Set up a preschool corner at home that is equipped with a study table, chair, puzzle mat, coloring materials, and more. Make sure that your pretend play will have a similar schedule to the preschool format. There must be a designated time for singing, circle time, story-telling, snack time, and free play.

          3. Read books about school

When you go to the bookstore, you can choose the books that are about school or where the story’s setting is in the school. This can stimulate the interest in school in your child’s mind. It is also a creative way of giving her a subconscious idea about how children should behave in school.

           4. Visit the preschool.

Anything that is strange can stress out a child. You do not want your child to feel worried because of a new environment. It would be wonderful if you can frequently bring your little one to the preschool a few weeks before the actual start of the school year. Talk to the management if you can let her play for a few minutes at the yard or if you could just spend some time roaming around.

          5. Schedule playdates with other children.

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If your kid isn’t used to spending time with other children, then you have to introduce the idea of a social group to her. You could speak with other moms in your circle of friends or in your neighborhood to have a series of playdates among children. Carefully plan out the activities for your playdate so that every moment during the session can be a meaningful opportunity for learning and growth.

           6. Meet the teacher.

The teachers of your child will be her second parents while in school. Your little one must feel comfortable with her teachers and even with the other personnel of the school. Schedule a meeting with the teacher where she can speak with you and your child. During the meeting, you must be able to relay all the necessary information about your child such as her behavioral nuances and medical condition.

Going to preschool is another milestone for your child. Be sure to make the process as fun as possible. Use all your creativity and exercise your patience during this transition.


 

the quicker_ better way to get your child potty trainedGet a  book by the author Bakshi Sidhu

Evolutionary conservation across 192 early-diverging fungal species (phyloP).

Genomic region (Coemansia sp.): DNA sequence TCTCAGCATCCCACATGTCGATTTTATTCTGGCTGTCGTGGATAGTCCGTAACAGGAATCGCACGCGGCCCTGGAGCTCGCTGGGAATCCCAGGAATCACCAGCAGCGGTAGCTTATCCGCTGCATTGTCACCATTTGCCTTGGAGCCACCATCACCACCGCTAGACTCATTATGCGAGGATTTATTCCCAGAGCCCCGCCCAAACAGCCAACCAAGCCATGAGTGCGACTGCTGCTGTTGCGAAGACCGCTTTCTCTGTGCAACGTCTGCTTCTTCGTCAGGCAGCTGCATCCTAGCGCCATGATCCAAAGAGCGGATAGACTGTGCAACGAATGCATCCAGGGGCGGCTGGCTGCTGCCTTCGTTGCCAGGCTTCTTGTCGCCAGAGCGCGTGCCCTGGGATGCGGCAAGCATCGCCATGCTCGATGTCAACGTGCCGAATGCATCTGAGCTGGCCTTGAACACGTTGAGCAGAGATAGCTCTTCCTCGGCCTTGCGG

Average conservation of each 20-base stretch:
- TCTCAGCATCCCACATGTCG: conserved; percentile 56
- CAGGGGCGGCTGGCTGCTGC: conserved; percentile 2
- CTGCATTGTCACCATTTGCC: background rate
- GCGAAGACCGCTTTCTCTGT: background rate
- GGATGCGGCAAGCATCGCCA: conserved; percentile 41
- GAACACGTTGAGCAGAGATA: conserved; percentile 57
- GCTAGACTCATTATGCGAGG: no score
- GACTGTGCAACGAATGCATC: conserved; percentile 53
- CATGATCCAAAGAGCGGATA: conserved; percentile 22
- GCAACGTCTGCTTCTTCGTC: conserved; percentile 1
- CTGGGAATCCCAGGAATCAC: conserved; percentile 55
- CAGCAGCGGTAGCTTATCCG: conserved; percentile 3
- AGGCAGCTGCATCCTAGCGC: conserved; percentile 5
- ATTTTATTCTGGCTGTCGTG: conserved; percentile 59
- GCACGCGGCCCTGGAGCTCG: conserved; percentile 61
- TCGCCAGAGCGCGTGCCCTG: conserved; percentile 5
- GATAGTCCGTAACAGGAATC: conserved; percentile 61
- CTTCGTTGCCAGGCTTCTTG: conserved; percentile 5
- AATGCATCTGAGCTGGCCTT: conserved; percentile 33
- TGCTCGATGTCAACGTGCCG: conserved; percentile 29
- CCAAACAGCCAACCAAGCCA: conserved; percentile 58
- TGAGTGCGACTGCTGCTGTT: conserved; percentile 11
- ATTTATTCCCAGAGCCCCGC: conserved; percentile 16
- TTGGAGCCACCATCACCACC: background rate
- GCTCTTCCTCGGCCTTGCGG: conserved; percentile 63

Uncategorised

Chart your Child’s Accomplishments with a Chore Chart

It can be very frustrating to ask your child over and over again to complete their chores without them ever getting done.  If this describes your house to a tee, consider designing a chore chart. Chores might include taking out the garbage, doing the dishes, cleaning their room, yard work or putting laundry in the laundry room. Each chore has to be done just once or twice a week. Anything more is unrealistic. After your child completes each chore, they can put a check mark on the chore chart. At the end of each week, it’s very inspiring for both parent and child to look at the chore chart and easily see that each designated job was completed.  Just like our ‘to do’ lists, your child will find great satisfaction in being able to check off each chore as it’s completed and take pride knowing they accomplished a set task or list of tasks.

Once you’ve sat down with your child and discussed and designed a chore chart, it’s time to discuss the rewards for accomplishing each task listed.  Perhaps at your home you decide you will give a set sum for each task accomplished.  If you should decide to grant your child some sort of monetary allowance, make sure it’s age appropriate and granted on a regular basis. A good rule of thumb is 50 cents per year of age.  So your 8 year old child would earn $4.00 per week if each chore on the list has been completed.  If it has not been, they do not receive their allowance.

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This is a great opportunity for you to teach your children the value of both earning and saving money, and also giving back.  Perhaps the child can divide their allowance into thirds: 1/3 to spend, 1/3 to save, and 1/3 to use to help those less fortunate than themselves.  You might also want to consider designing a ‘bank book’ for each portion of the allowance and tuck each into three separate coffee cans or money jars, and that way you and your child will be able to keep track of how much has been saved, how much has been spent, and how much of their allowance has gone to help someone else.

Should you decide to use non-monetary incentives as chores payment, be sure you set clear parameters for your child.  Be sure they understand that two hours each weekend of their favorite video game or going to see a movie with mom or dad is only earned by completing the chore list successfully each week.  You might want to consider writing these on a slip of paper as ‘currency’ for the child to keep in their ‘privilege bank’ and they can cash it in with you when they’d like.

Regardless of the method you choose, keep in mind this can be a valuable tool for both you and your child.